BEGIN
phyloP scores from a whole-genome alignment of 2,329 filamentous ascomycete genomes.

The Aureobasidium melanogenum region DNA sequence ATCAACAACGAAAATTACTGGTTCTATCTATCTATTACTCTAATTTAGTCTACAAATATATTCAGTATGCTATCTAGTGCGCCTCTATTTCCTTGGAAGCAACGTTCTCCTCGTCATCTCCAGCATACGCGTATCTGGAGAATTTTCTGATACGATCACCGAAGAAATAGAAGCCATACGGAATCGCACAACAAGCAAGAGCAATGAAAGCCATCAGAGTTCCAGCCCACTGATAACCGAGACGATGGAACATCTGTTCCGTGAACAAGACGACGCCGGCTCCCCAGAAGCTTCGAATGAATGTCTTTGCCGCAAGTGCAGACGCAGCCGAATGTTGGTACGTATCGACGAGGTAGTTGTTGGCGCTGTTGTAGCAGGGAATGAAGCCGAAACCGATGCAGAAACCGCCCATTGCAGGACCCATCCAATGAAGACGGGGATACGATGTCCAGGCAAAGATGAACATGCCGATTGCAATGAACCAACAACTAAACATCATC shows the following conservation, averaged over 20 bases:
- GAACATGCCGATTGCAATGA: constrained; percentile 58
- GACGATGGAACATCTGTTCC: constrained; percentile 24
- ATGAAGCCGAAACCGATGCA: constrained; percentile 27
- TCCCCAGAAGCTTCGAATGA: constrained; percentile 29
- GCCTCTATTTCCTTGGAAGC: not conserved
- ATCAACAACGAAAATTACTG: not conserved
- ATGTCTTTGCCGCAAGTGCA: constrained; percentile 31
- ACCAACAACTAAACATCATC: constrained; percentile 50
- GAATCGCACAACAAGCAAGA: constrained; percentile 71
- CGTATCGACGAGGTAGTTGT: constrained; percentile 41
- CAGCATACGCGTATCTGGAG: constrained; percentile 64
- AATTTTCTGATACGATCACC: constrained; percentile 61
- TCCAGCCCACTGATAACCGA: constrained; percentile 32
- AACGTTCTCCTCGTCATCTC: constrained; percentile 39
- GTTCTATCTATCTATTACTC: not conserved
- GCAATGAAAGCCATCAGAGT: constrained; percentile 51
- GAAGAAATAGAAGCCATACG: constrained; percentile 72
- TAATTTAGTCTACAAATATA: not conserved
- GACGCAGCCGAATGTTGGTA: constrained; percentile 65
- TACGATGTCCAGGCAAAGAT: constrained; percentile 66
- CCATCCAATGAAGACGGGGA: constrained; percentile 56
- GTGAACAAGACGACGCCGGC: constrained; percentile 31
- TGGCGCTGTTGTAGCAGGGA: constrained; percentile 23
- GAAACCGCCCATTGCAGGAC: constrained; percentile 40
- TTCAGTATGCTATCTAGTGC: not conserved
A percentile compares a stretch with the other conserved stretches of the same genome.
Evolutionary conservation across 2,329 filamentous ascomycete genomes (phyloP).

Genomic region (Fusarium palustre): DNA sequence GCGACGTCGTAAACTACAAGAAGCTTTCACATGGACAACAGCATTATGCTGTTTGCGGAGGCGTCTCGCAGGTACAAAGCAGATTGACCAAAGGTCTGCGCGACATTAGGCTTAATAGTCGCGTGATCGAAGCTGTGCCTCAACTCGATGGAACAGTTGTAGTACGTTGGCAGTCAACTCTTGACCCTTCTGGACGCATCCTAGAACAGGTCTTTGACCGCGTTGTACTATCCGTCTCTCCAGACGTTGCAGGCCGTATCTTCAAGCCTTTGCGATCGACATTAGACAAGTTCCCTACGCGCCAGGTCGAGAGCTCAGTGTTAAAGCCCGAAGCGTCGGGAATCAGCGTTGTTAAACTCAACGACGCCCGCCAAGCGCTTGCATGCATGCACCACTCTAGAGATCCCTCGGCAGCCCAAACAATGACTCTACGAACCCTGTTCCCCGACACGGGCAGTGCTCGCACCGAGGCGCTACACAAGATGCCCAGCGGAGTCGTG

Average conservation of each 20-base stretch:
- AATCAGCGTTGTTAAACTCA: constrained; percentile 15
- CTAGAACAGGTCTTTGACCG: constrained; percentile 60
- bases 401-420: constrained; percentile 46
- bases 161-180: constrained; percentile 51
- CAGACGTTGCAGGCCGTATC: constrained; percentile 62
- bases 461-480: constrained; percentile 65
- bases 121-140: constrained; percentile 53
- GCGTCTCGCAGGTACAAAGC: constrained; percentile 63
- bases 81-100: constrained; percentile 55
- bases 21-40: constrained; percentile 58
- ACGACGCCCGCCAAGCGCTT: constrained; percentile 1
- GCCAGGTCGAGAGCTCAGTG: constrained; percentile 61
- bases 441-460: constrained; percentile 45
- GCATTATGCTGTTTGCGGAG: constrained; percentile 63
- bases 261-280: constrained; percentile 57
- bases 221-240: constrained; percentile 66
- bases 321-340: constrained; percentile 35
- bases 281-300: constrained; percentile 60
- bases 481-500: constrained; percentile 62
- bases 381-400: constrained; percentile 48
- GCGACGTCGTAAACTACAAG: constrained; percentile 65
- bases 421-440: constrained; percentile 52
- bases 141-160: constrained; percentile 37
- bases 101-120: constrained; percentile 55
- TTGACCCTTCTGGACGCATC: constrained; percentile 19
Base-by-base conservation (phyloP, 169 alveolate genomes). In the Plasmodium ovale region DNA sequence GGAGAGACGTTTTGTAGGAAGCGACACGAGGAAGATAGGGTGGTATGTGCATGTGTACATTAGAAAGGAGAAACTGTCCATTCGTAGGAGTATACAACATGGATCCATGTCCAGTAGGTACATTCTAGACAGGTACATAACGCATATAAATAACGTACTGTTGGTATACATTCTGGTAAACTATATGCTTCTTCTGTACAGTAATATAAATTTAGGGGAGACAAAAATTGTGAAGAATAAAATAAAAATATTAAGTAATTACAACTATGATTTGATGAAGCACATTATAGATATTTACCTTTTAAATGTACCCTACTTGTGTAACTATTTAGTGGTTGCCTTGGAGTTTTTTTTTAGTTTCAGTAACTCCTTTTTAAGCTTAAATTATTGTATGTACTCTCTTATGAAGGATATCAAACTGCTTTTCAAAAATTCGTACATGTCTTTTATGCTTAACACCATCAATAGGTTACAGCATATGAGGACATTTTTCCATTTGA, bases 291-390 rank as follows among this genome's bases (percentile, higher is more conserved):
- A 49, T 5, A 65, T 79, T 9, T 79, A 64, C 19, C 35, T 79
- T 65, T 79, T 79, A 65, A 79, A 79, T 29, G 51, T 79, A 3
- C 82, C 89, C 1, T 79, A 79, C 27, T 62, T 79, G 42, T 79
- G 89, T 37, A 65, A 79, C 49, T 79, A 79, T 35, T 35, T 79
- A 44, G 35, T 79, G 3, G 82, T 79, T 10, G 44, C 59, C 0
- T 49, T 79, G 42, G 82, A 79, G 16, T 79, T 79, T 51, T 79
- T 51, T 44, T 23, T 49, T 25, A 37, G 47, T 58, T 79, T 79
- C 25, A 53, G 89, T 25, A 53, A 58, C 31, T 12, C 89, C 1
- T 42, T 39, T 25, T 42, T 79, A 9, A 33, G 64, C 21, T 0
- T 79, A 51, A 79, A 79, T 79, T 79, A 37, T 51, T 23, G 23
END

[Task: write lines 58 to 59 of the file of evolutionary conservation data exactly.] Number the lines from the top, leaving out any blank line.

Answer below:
- A 49, T 5, A 65, T 79, T 9, T 79, A 64, C 19, C 35, T 79
- T 65, T 79, T 79, A 65, A 79, A 79, T 29, G 51, T 79, A 3